Congressional C'tee Questions IPO Regs in Wake of Facebook Flop
Now that Facebook's shocking IPO is history, some members of Congress are attempting to make sense of the debacle and determine whether changes to the regulations governing initial public offerings might prevent a repeat performance. However, any tweaks made to the IPO process could wind up hurting investors more by creating artificial price points in the market, said attorney Robert Murphy.
Jun 27, 2012 11:42 AM PT
Facebook's initial public offering in May was a disaster. The question now is how much of the fiasco can be laid at the feet of Nasdaq and how much, if at all, on the IPO process itself? Or for that matter, on Facebook. Those questions were points of debate at a Tuesday hearing of the U.S. House Oversight and Government Reform Committee.
The hearing had been scheduled to discuss the JOBS Act, passed earlier this year, which relaxed restrictions for emerging growth companies to raise funds via an IPO. The JOBS Act will wind up hurting investors, critics have claimed, due to its liberal definition of "emerging" -- that is, companies that have revenues of US$1 billion or less.
Facebook vs. a Flawed IPO Process
Some members of the committee don't have a particular bone to pick with the JOBS Act -- it actually was quite popular with both parties -- but they believe the IPO process is flawed because disclosure rules are outdated. That is the argument Rep. Darrell Issa, R-Calif., raised in a letter to the Securities and Exchange Commission earlier this month. The Facebook IPO served as exhibit A to illustrate his point.
"In the week preceding the IPO, underwriters held a 'road show' for investors -- all while in-house analysts were simultaneously downgrading internal forecasts," wrote Issa, who chairs the committee.
The new forecasts were not "directly" disclosed during the road show, he continued. "Nonetheless, consistent with the law, select institutional investors were privileged with negative information."
That "negative information" concerned Facebook's potential revenue performance -- information that the underwriters used to downgrade their earnings forecast for the company shortly before its public debut.
It didn't exactly happen that way, though, according to Robert Murphy, partner with law firm Dykema and former SEC staff attorney.
Facebook did disclose the information in question in an update to its prospectus about 10 days before its IPO, he said.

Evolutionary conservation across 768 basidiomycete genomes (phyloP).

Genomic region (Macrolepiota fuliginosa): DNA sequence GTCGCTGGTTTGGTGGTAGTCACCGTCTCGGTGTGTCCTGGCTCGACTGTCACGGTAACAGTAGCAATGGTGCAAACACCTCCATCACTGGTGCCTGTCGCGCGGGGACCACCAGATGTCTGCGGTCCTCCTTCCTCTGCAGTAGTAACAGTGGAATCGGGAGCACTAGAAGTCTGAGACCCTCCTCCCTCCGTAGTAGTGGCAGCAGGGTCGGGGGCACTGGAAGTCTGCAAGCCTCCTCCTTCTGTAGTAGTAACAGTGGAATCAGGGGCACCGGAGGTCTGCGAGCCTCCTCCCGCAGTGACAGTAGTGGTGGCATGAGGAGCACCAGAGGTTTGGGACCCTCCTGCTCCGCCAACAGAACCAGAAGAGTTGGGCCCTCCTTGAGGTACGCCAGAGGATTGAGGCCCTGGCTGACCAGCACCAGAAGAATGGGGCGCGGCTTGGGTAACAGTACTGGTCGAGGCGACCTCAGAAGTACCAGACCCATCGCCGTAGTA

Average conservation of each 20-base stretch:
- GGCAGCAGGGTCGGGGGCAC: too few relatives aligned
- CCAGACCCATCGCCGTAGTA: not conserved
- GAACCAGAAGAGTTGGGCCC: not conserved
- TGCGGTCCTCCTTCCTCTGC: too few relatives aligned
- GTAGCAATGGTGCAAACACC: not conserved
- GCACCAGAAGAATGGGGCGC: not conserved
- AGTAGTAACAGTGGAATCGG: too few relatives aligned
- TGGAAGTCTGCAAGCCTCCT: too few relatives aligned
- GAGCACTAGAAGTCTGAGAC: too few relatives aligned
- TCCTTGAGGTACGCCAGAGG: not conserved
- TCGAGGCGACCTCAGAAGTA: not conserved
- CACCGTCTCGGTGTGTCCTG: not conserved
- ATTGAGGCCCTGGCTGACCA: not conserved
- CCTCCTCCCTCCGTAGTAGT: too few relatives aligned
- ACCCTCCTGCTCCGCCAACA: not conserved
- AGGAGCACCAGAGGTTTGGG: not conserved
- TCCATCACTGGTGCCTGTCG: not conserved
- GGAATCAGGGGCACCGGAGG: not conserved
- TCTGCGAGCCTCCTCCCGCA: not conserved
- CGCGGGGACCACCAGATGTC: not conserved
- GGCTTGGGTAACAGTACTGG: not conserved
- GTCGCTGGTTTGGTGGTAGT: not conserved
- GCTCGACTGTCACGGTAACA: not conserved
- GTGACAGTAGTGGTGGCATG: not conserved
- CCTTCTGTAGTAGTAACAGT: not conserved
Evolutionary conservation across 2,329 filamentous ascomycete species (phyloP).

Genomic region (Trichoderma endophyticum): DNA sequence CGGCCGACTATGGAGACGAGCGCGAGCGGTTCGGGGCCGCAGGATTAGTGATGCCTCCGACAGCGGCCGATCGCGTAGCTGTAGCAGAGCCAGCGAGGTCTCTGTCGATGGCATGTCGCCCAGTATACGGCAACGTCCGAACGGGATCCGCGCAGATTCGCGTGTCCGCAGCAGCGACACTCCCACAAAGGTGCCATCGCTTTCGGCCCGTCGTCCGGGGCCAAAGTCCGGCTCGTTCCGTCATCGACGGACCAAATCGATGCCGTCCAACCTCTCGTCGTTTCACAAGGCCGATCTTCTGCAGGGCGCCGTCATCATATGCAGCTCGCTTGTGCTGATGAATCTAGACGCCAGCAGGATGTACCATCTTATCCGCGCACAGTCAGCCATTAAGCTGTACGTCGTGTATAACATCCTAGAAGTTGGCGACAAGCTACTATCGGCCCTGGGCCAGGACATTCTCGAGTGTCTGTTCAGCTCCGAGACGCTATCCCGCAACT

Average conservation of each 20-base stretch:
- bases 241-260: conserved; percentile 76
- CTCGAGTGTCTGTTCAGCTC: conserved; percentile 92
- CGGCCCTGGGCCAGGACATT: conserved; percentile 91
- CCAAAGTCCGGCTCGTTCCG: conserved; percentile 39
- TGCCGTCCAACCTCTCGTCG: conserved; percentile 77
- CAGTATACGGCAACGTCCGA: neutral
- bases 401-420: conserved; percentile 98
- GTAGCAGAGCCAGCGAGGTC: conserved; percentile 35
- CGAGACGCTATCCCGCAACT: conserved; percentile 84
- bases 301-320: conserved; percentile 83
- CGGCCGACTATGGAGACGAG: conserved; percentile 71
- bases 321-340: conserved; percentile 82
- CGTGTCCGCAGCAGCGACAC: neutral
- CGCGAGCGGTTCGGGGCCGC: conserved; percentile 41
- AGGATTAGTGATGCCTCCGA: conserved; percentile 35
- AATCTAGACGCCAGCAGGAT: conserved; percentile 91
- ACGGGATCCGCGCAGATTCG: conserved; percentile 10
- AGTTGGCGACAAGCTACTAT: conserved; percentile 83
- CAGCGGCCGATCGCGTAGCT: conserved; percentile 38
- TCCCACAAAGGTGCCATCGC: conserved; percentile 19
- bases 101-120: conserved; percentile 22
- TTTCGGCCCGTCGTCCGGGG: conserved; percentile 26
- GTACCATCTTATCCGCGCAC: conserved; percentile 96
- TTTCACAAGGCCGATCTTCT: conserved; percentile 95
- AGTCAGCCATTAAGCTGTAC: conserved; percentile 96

Goldman Sachs, Morgan Stanley, et al., downgraded their earnings forecasts based on that disclosure, Murphy explained, and naturally they alerted their clients to that change.
"I don't buy that people didn't have access to this information," he told the E-Commerce Times.
Perhaps a better area for regulators and Congress to explore, Murphy suggested, is the type and breadth of disclosures that are made in these filings.
They have become so comprehensive that important information can be lost, he said. "For example, you might read a prospectus to find that a company cites as a risk that if it doesn't hire good people its results will suffer. Well, of course, that is obvious."
Cure Worse Than the Illness
Any tweaks made to the IPO process in an attempt to fix this and other perceived flaws would wind up hurting investors more by creating artificial price points in the market, in Murphy's view.
For example, one suggestion tossed around in the hearing was to create a separate tranche for retail investors.
"That would create an artificial price, Murphy said, "and who is to say the retail investors would be the beneficiary?"
Another suggestion was the so-called Dutch auction concept.
"That might have worked well for Google," said Murphy, "but it can easily hurt investors, because you can get a lot of people throwing in bids at a higher price."
The idea of having a price set by underwriters is, in short, the best the market has, he contended. "It is not a science; it is no doubt somewhat objective. But it is based on objective financial results analyzed by professionals."
Whether or not information is disclosed in the many pages of filings made with the SEC, the fact is these so-called road shows are closed to retail investors, noted Trip Chowdhry, managing director of equity research at Global Equities Research.
That is not fair, he told the E-Commerce Times. Facebook didn't have to go along with that process, and it should not have done so, he argued.
"Think about what Facebook stands for -- open communication, revealing information to everyone and so on," said Chowdhry. "Yet, what does it do? It meets privately with institutional investors one-on-one. Those meetings, according to Facebook's mission, should have been webcasted for everyone to watch."